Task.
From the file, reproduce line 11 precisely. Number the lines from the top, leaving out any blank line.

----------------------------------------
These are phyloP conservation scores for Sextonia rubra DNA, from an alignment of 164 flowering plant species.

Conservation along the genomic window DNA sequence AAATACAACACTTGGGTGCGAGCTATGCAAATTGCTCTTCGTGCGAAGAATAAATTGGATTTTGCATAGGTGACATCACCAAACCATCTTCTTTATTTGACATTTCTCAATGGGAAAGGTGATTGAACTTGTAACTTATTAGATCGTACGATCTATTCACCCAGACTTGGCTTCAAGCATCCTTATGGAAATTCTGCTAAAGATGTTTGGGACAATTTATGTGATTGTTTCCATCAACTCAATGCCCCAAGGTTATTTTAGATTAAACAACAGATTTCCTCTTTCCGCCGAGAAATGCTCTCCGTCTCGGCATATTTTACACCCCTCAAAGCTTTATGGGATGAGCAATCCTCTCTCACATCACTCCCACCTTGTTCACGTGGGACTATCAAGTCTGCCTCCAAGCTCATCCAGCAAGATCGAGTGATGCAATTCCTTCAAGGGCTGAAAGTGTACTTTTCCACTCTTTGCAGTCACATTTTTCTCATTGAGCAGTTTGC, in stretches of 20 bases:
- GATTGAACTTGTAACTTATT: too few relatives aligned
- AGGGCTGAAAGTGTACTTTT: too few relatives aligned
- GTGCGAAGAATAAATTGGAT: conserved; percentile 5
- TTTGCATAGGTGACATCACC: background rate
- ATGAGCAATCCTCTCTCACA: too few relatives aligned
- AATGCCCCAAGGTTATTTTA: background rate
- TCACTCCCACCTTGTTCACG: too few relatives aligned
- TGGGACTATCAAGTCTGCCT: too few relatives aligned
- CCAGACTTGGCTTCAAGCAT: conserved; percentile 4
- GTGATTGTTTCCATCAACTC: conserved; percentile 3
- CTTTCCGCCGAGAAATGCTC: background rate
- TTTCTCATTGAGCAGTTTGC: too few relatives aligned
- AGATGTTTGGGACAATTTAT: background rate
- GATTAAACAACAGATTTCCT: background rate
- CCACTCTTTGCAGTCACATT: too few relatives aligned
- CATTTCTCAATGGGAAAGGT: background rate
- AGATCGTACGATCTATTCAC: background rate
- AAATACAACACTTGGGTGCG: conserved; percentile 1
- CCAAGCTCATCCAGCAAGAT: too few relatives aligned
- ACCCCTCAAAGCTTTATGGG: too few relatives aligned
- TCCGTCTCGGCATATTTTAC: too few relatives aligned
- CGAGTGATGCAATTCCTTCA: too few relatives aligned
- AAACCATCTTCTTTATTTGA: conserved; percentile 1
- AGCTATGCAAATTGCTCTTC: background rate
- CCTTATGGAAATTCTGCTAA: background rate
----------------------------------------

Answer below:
- CCAGACTTGGCTTCAAGCAT: conserved; percentile 4